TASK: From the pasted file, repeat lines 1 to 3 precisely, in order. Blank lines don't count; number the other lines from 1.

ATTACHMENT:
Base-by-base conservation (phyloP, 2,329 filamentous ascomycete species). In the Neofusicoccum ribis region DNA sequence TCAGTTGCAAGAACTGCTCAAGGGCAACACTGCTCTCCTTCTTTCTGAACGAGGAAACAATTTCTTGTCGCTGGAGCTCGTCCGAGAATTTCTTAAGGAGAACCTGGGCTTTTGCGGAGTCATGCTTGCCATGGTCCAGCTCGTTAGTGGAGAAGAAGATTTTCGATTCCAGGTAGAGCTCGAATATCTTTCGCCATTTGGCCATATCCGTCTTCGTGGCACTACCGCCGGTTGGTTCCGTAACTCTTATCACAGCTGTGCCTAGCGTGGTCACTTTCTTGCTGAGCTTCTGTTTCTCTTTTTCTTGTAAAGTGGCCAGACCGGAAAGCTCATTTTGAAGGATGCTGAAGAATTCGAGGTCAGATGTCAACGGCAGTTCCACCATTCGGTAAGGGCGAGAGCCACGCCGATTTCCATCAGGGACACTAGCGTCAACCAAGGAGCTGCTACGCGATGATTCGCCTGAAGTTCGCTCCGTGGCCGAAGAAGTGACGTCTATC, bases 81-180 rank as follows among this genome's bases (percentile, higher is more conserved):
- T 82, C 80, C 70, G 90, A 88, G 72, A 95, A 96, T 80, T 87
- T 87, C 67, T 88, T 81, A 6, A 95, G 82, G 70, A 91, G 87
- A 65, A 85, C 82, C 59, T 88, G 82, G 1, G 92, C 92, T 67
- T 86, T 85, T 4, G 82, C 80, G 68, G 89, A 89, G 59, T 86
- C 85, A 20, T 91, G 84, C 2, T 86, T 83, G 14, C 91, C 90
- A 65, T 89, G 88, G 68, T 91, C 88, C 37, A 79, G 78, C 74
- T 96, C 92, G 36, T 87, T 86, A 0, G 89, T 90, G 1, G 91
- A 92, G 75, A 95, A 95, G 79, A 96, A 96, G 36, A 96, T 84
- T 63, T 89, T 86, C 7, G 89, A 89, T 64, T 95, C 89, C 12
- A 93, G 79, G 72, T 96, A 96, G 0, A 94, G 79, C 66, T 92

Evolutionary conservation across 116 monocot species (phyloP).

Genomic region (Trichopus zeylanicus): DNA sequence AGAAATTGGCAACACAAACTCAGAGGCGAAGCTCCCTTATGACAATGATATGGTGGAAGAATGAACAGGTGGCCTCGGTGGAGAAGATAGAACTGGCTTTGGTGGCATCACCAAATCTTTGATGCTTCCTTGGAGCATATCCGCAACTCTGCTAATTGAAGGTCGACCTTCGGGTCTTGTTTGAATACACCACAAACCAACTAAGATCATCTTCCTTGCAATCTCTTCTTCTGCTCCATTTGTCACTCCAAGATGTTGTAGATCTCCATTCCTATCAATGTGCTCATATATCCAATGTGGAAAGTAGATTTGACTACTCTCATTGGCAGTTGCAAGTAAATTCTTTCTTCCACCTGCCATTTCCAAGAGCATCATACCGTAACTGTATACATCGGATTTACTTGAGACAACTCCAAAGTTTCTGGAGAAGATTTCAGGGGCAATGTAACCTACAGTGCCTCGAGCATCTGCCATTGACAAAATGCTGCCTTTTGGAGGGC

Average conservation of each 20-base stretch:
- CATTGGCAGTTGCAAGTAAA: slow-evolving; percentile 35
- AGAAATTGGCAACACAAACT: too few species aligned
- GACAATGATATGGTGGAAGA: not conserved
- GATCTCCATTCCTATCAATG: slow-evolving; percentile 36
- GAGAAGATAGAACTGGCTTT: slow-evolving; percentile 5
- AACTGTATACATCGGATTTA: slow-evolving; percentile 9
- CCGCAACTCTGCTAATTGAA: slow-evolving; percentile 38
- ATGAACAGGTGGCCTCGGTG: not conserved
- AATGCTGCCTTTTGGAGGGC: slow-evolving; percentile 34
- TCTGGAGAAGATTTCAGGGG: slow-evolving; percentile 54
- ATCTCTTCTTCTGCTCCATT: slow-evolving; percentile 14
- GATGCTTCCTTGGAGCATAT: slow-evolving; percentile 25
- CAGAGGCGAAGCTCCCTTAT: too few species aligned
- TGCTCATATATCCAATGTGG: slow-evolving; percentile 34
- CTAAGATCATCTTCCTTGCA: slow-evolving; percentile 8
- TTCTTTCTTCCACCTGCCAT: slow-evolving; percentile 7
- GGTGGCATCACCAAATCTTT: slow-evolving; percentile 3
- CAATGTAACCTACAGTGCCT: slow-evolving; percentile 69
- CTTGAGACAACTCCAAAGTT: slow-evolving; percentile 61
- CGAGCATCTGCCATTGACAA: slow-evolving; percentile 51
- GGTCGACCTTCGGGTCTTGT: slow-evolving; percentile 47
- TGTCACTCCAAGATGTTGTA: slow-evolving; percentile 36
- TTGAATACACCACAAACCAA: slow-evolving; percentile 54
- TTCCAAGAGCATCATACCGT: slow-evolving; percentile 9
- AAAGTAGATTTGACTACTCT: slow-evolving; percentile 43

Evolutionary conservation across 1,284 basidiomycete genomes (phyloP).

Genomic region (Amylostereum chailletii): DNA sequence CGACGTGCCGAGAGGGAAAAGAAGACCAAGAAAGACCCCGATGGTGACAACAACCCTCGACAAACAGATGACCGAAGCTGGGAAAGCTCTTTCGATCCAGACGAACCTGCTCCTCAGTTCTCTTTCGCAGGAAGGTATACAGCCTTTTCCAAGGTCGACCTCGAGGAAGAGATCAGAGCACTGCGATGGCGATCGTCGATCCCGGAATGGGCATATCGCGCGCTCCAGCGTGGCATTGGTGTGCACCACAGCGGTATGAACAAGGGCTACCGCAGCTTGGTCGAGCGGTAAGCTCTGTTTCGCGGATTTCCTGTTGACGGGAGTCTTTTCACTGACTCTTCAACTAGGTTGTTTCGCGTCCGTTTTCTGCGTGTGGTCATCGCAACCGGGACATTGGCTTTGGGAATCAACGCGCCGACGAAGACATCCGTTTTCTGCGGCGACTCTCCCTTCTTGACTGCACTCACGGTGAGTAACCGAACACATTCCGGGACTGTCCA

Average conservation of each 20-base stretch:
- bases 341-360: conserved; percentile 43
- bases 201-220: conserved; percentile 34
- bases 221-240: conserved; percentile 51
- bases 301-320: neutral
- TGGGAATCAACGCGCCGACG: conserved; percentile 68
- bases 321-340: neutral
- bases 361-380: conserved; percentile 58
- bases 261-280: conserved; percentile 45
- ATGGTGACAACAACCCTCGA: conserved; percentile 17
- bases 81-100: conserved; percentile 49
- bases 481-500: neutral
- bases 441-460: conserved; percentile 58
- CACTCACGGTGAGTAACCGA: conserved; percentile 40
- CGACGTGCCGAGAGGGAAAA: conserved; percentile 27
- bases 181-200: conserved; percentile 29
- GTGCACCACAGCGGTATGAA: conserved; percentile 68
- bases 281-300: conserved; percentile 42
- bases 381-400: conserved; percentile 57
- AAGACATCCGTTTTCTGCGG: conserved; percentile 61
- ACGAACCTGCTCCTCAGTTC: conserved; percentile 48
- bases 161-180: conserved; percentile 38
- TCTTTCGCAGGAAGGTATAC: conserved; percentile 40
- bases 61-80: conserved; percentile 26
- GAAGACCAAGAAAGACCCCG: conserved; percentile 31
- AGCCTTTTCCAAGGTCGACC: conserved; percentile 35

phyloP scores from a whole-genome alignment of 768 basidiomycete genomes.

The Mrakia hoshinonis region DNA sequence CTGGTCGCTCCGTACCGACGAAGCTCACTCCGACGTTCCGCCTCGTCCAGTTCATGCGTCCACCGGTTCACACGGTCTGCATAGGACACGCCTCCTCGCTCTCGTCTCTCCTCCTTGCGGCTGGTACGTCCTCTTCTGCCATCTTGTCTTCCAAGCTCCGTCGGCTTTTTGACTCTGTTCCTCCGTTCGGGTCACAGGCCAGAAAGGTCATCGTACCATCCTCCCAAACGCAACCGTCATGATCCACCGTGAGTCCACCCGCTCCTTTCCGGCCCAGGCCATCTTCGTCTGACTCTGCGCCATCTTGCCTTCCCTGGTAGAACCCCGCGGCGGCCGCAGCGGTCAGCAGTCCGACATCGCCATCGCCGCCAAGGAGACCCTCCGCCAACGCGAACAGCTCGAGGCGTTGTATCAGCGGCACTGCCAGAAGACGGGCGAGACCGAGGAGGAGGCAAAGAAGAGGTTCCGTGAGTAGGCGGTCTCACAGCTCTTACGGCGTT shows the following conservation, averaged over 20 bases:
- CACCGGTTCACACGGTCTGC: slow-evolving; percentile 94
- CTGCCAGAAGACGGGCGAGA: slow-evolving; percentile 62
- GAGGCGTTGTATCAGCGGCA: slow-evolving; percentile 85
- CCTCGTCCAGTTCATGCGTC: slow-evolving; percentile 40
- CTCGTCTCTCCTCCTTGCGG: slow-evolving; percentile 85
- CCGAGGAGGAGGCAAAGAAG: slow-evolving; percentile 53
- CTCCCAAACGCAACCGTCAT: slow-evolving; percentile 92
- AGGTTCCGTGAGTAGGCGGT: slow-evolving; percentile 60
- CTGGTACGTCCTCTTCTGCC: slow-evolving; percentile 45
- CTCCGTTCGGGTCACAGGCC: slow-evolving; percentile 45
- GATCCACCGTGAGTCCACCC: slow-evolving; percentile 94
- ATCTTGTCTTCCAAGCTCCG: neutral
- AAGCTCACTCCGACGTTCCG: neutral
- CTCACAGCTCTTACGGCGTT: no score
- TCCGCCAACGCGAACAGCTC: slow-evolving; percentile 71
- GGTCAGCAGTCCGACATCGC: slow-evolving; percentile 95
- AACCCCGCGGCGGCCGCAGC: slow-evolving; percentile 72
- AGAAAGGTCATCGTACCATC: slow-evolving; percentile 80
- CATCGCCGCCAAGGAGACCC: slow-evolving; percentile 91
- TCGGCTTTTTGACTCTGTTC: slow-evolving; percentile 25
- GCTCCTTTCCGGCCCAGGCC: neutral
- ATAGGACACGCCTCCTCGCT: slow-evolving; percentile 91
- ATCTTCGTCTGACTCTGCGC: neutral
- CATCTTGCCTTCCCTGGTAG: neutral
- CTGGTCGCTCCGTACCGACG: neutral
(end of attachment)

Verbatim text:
Base-by-base conservation (phyloP, 2,329 filamentous ascomycete species). In the Neofusicoccum ribis region DNA sequence TCAGTTGCAAGAACTGCTCAAGGGCAACACTGCTCTCCTTCTTTCTGAACGAGGAAACAATTTCTTGTCGCTGGAGCTCGTCCGAGAATTTCTTAAGGAGAACCTGGGCTTTTGCGGAGTCATGCTTGCCATGGTCCAGCTCGTTAGTGGAGAAGAAGATTTTCGATTCCAGGTAGAGCTCGAATATCTTTCGCCATTTGGCCATATCCGTCTTCGTGGCACTACCGCCGGTTGGTTCCGTAACTCTTATCACAGCTGTGCCTAGCGTGGTCACTTTCTTGCTGAGCTTCTGTTTCTCTTTTTCTTGTAAAGTGGCCAGACCGGAAAGCTCATTTTGAAGGATGCTGAAGAATTCGAGGTCAGATGTCAACGGCAGTTCCACCATTCGGTAAGGGCGAGAGCCACGCCGATTTCCATCAGGGACACTAGCGTCAACCAAGGAGCTGCTACGCGATGATTCGCCTGAAGTTCGCTCCGTGGCCGAAGAAGTGACGTCTATC, bases 81-180 rank as follows among this genome's bases (percentile, higher is more conserved):
- T 82, C 80, C 70, G 90, A 88, G 72, A 95, A 96, T 80, T 87
- T 87, C 67, T 88, T 81, A 6, A 95, G 82, G 70, A 91, G 87